CAM Research Results
CAM Research Results in the Context of Medical Efficacy Assessment
Modern medicine has been developing since the mid-19th century when doctors began to address the question of the evidence of their empirical experience. There has been a growing need to demonstrate the efficacy of diagnostic and therapeutic procedures. With the development of physics, chemistry, biology, and the technical expansion of civilization, the current form of medicine is gradually developing hand in hand with the development of science and its increasing focus on technology. The evidence requirement of a given diagnostic or therapeutic procedure has become a focal point in medicine creating what we know as evidence-based medicine (EBM). The term EBM originated in the United States as a response to appeals from insurance companies, when there was a need for a monetary expression of the particular medical act.
Health insurance in the Czech Republic is based on the so-called solidarity principle (based on the German Bismarck health insurance system); each citizen has a legal obligation to contribute a certain amount of money to their health insurance. The money earmarked for health insurance goes to the state budget and the state, respectively the Ministry of Health, co-operates with providers of health insurance to decide how the money will be redistributed throughout the system. Each year, approximately CZK 300 billion flows through the system.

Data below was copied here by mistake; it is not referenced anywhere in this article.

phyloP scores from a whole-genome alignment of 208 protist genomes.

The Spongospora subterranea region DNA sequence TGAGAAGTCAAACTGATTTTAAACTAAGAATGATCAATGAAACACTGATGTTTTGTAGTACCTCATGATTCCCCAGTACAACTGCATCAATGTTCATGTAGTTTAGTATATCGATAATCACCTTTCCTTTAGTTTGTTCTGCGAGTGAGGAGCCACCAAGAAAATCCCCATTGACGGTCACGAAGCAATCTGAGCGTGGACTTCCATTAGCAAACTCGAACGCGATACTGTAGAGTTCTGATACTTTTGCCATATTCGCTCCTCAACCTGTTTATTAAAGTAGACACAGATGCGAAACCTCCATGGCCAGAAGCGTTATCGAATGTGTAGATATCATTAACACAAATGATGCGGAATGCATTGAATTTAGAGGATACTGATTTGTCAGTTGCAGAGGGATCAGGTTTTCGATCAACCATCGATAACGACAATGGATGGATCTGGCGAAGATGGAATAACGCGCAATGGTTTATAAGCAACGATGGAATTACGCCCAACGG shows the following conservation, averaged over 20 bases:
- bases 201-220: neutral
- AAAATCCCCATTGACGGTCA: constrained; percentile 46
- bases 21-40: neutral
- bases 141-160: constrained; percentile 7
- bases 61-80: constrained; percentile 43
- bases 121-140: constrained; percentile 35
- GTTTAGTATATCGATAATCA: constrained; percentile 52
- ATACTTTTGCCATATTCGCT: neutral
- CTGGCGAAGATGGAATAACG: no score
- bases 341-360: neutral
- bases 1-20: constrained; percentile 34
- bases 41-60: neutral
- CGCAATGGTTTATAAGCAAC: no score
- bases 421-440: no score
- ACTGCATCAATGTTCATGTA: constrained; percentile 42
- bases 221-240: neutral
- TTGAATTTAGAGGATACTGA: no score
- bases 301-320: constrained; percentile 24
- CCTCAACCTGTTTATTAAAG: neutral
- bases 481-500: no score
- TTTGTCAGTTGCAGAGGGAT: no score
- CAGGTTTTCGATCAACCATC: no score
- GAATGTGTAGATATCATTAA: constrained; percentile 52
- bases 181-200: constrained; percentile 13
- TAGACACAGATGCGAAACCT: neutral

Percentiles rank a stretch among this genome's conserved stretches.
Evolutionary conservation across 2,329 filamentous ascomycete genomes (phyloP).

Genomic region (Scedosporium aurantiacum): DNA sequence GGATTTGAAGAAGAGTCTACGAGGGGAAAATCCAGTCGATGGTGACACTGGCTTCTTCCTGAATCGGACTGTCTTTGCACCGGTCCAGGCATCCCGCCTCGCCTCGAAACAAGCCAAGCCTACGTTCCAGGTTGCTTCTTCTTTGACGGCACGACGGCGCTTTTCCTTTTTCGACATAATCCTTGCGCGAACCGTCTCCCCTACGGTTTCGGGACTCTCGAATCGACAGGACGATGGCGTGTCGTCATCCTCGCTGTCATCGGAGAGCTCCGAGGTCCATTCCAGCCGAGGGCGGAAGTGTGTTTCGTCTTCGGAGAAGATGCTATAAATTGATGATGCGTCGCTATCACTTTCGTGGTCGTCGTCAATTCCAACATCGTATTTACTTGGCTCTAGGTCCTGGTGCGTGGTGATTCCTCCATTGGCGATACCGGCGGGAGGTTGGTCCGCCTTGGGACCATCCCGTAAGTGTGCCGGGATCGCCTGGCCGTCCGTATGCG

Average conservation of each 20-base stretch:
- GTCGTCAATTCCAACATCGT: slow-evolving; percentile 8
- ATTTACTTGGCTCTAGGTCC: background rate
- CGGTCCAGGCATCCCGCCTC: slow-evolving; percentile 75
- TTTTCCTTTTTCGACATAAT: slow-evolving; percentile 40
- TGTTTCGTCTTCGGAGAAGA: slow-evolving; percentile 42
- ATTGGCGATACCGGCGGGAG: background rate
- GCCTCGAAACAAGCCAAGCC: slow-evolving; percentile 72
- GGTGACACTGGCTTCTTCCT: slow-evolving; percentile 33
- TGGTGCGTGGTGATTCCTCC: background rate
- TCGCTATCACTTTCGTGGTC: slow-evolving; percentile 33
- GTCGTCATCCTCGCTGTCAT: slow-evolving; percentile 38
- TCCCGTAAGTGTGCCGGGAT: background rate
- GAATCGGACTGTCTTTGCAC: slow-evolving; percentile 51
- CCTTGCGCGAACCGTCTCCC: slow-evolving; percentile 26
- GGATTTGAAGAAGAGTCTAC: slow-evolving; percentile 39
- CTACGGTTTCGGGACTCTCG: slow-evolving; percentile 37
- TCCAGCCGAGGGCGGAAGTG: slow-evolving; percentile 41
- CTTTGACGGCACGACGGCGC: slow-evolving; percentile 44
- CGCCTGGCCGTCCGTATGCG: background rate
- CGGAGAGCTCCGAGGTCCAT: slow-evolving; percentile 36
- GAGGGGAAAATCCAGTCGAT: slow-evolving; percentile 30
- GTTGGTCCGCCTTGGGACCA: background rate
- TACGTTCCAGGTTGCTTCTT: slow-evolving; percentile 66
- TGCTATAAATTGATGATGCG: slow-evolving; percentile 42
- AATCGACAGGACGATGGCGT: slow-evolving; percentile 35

Educational literature from CTU (Czech Technical University) defines evidence-based medicine (EBM) as: "Conscious, transparent and judicious use of the best available evidence in decision-making regarding the care of each individual patient. The recommendation to exclusively use scientifically validated procedures was roughly formulated in the 1970s, but it was not until the 1990s that it became more widespread. (19)
EBM according to Jiří Heřt: "This new form of medicine was created in the US, primarily due to pressure from insurance companies. The principles of EBM were mainly elaborated by D. L. Sackett. According to his definition, EBM is a "care that integrates clinical experience with the patients‘ interests and scientific evidence on the efficacy of a treatment". It is clear from his definition, and from the way it is promoted and applied today, that EBM is not merely about blindly adhering to proven efficacy results, but also about respecting the clinical and personal experience of the doctor, as well as the patient and his or her opinion and interests.“20 (20)